Bermuda’s soldiers were singled out for praise at the closing ceremony of a massive international military exercise in the Caribbean at the weekend.
Sir Louis Straker, the Acting Prime Minister of St Vincent & the Grenadines, the host nation for Exercise Tradewinds, said that the RBR had won hearts and minds for their work in renovating and improving security at a free public clinic near their base at the disused ET Joshua Airport.
The RBR also donated 30 sets of public order kit, including shields and protective gear, to the Royal St Vincent & the Grenadines Police.
Sir Louis said: “Honourable mention must be made of the Government of Bermuda and the Royal Bermuda Regiment.”
He added he was pleased that Bermuda Minister of National Security Wayne Caines had attended the closing ceremony.
He told Mr Caines and the RBR: “It was truly an honour and a privilege having you here. You have contributed significantly to the success of the exercise and we look forward to lasting friendships and sustained engagement to counter threats, advancement of security and the promotion of economic opportunities, peace and security in our region.”
Colin John, the Commissioner of the Royal St Vincent & Grenadines Police, added: “Our new found friends, the Royal Bermuda Regiment, must come in for a special mention not because they are the largest contingent here, but because they have been very enthusiastic.
Mr John said the Bermuda soldiers had been “on time and professional throughout the exercise”.
He added: “I think the Bermudians should come in for some special mention. They also assisted us with some special equipment, so I just want to go on record thanking them for what they have done.”
They were speaking at the closing ceremony for the exercise, held at Victoria Park in the SVG capital Kingstown, last Friday.
Tradewinds involved 500 ground troops, about 120 of them from Bermuda, as well as four naval and Coast Guard ships crewed by a total of 100 sailors.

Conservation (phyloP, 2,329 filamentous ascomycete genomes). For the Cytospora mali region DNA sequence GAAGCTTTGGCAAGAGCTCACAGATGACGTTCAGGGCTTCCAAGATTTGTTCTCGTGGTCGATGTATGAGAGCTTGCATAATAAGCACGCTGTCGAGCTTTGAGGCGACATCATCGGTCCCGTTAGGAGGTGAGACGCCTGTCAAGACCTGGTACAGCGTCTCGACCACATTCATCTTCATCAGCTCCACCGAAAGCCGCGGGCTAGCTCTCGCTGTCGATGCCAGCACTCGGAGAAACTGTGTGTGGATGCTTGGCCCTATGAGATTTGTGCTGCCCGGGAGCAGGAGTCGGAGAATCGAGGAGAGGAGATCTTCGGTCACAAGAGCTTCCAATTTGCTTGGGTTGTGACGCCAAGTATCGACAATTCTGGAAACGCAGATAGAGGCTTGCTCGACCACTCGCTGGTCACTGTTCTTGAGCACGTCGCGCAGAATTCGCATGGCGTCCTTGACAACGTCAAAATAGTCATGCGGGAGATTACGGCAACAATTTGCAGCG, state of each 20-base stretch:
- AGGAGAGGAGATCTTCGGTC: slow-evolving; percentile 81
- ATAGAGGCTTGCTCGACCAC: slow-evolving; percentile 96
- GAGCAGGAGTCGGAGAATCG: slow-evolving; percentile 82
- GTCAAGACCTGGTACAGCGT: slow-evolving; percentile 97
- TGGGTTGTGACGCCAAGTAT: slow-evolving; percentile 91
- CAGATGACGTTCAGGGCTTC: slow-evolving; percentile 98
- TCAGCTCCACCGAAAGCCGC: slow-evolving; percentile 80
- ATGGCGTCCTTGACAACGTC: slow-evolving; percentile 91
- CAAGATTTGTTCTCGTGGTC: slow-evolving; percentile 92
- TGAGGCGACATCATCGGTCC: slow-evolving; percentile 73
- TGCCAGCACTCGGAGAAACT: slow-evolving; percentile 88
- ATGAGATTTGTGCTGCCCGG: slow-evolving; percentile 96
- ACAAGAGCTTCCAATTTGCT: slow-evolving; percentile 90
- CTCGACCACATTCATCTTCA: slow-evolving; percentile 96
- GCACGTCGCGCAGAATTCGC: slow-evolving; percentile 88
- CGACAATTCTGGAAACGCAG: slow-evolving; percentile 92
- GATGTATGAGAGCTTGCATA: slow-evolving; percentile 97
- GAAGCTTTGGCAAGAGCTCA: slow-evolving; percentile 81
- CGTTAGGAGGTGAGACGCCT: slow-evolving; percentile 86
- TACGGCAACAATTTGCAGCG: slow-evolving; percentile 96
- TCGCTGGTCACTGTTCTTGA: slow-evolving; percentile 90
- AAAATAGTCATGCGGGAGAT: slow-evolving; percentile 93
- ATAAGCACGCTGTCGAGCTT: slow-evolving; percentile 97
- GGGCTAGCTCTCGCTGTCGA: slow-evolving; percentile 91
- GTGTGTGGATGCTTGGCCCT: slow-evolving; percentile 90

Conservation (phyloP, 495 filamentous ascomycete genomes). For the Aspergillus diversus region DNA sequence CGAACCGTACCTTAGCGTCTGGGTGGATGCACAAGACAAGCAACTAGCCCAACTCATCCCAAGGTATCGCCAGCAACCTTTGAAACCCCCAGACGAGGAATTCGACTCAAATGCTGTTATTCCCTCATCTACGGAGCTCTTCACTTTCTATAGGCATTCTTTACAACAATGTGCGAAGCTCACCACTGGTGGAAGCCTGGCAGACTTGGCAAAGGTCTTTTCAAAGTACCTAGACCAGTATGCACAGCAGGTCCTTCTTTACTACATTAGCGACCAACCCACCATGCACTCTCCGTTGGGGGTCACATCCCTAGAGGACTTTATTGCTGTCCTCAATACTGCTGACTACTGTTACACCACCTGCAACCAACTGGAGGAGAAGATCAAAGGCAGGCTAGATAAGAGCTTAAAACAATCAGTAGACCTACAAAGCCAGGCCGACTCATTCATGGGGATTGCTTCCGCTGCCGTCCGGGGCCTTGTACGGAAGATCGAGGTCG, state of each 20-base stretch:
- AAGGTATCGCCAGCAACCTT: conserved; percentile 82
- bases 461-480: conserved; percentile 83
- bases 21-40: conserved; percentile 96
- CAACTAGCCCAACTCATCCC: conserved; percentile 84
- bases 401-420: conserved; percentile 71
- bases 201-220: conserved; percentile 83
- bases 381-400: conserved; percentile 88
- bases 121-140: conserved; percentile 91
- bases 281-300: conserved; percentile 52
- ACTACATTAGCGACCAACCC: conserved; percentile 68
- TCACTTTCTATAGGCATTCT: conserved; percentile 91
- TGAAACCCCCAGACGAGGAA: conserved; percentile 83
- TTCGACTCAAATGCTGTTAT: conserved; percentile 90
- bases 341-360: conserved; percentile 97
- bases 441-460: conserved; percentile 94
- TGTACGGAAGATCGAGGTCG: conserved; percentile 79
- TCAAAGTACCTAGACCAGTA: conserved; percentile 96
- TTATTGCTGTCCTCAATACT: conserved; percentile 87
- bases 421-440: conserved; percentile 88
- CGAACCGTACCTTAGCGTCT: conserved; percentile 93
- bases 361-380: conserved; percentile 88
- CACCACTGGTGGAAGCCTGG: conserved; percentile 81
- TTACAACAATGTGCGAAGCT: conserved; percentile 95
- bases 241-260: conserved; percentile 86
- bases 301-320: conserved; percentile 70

Earlier in the exercise, which was organised by the US military’s Southern Command (Southcom) based in Florida, soldiers from the RBR painted the Sion Hill Clinic inside and out.
RBR troops also cut down trees and undergrowth which hid the building from the nearby road and which was used as cover by thieves who have targeted the clinic several times and installed new high intensity security lights and fencing.
Mr Caines, who earlier had a private meeting with Sir Louis at the SVG government headquarters in Kingstown, was interviewed by an SVG broadcasting company at the Sion Hill Clinic and at the closing ceremony by the US military media team attached to the exercise and the SVG government’s Agency for Public Information.
He told the media that RBR Commanding Officer Lieutenant Colonel David Curley “had gone a step above in integrating us with Southcom, making sure we have key training opportunities, opportunities that can be used at home”.
Mr Caines added he was pleased the RBR, which got a round of applause from the military of the 22 participant countries at Tradewinds, had been highlighted for their community work in St Vincent.
He said: “That’s the Bermudian touch – going into a country and helping. They did some work at a specific location and gave some kit to the St Vincent & Grenadines Police Force.”
Ground troops, naval forces and Coastguard personnel from the Caribbean, South America, Canada the US and UK took part in Tradewinds.
Mr Caines added the closing ceremony had “filled my heart with pride”.
He said: “To be in St Vincent and to see our young men and women, we all in Bermuda have much to be proud of.”
Mr Caines added the exercise was also an opportunity to draw on expertise as the RBR prepared to form a Coast Guard service and to source more specialist training for Bermuda’s soldiers.
He said: “Sometimes when you have the responsibility for a budget, you see these things just as numbers.”
But he added: “This is an excellent use of the country’s purse.”
Edward Rodgers, a retired US Marine Corps officer and deputy divisional head of training and exercises for Southcom, said Bermuda’s inaugural participation in the exercise had been of huge value
He added: “It’s been one of the big successes of Tradewinds 2019. Their professionalism, their motivation, the desire to build that partnership from Bermuda has been clear.”
Mr Rodgers said the annual Tradewinds exercise often involved work in the community of the host country.
He added: “The Royal Bermuda Regiment took this on, which was a great addition to Tradewinds and they did it in under three days. That was really impressive. It’s a very tangible benefit to the community here.”